Drivers of HIV Risk Behaviour among Black Men in the United States
Lisa Bowleg, of George Washington University, presented the results of the Menhood study into black men’s sexual HIV risk behaviors. She explained that, while study results often report what participants already know, documenting the information we already know is a way to move policy change forward. Qualitative research, in particular, provides an opportunity to harvest insights from participants’ understanding of how social drivers affect their lives.
This five-year mixed-method study was entering the second of three phases at the time of the Summit, and Bowleg discussed the results of focus group interviews conducted during phase one. Bowleg explained that, among black people in the US, HIV is a generalized epidemic and the framework of risk groups is less useful. Her research group was more interested in identifying factors – including social and structural factors – that could impact HIV risk at the neighborhood level.
Most neighborhoods in the study had a median household income of $25,000, which maps onto HIV prevalence in Washington D.C. Of the 83 men who participated in phase one of the study, 56 were unemployed and 66 had a history of incarceration – Bowleg pointed out that these numbers are related, since having a criminal record can prevent someone from getting a job.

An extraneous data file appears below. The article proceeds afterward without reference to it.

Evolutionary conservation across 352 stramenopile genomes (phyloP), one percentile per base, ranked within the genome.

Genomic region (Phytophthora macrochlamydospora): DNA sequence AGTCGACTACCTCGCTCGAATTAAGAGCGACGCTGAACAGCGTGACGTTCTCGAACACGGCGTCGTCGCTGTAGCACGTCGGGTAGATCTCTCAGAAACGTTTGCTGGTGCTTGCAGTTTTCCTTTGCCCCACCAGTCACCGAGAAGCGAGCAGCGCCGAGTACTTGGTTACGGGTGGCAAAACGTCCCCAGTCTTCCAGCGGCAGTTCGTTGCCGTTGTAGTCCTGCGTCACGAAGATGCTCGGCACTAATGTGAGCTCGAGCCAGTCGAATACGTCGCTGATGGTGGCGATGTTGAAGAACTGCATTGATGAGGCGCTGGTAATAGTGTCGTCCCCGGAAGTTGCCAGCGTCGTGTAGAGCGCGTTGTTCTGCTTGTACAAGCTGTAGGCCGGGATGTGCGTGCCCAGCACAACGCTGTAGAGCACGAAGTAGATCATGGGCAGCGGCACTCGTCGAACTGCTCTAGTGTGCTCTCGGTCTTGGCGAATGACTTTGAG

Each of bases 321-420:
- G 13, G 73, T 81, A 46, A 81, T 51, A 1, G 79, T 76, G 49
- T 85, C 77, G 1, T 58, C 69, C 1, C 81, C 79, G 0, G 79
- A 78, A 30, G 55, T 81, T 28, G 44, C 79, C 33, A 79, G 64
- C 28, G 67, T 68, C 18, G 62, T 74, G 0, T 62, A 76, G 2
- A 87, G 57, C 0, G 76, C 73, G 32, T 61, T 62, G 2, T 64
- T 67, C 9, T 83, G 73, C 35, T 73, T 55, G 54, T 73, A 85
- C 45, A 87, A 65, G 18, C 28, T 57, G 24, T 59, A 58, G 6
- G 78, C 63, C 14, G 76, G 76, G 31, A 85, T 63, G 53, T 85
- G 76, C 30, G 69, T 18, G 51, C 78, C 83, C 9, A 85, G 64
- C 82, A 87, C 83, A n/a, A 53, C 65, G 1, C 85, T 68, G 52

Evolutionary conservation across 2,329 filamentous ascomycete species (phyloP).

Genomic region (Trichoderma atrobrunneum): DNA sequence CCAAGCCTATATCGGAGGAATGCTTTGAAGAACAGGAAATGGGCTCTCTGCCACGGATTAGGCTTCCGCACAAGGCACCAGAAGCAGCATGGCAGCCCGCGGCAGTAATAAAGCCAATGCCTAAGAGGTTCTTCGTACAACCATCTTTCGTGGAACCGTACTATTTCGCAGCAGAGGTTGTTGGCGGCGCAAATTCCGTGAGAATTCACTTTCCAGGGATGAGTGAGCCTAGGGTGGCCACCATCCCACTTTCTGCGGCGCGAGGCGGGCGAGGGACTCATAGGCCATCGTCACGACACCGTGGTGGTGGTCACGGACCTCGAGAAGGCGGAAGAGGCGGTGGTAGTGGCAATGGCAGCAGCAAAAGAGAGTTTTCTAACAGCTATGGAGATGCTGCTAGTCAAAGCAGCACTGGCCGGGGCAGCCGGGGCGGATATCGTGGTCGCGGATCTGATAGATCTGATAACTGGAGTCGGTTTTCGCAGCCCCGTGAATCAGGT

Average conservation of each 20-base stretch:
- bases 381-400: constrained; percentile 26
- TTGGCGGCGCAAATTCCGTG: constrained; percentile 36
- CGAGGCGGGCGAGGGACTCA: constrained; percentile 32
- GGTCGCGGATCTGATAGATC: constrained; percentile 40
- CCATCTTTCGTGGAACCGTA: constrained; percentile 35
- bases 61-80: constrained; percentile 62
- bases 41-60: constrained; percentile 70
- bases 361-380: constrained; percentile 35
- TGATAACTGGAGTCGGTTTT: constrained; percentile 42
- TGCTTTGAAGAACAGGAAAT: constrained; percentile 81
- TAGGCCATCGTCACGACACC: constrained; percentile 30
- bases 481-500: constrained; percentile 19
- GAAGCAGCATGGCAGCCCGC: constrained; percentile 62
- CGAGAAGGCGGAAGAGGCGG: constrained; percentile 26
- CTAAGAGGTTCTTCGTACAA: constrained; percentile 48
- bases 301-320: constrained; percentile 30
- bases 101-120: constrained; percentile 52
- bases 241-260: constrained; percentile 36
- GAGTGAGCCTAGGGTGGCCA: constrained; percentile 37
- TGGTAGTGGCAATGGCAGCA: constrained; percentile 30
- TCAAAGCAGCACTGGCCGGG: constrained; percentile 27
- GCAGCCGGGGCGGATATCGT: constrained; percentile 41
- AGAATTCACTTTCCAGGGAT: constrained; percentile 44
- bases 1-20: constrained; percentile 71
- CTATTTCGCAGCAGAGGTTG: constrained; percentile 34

In speaking to participants, researchers heard that HIV was one of many stressors and pressing priorities competing for participants’ attention, and that more visible stressors, like police presence, were often of higher concern. Participants also knew that HIV was concentrated in low-income black neighborhoods, and spoke about how small social networks contribute to risk. They also identified unemployment, substance use and boredom as drivers of risk behavior.
In reviewing the National Institute for Health Research AIDS Research Priorities, released on August 12, 2015, Bowleg noted that the high priorities in HIV research were vaccines, antiretroviral therapy, cure research and research into comorbidities, whereas behavioral studies (involving drug use, sex or social conditions that have multiple negative outcomes including HIV/AIDS) were named as low priorities for AIDS-designated funds. She expressed concern about the future of social and structural interventions in this shifting funding environment.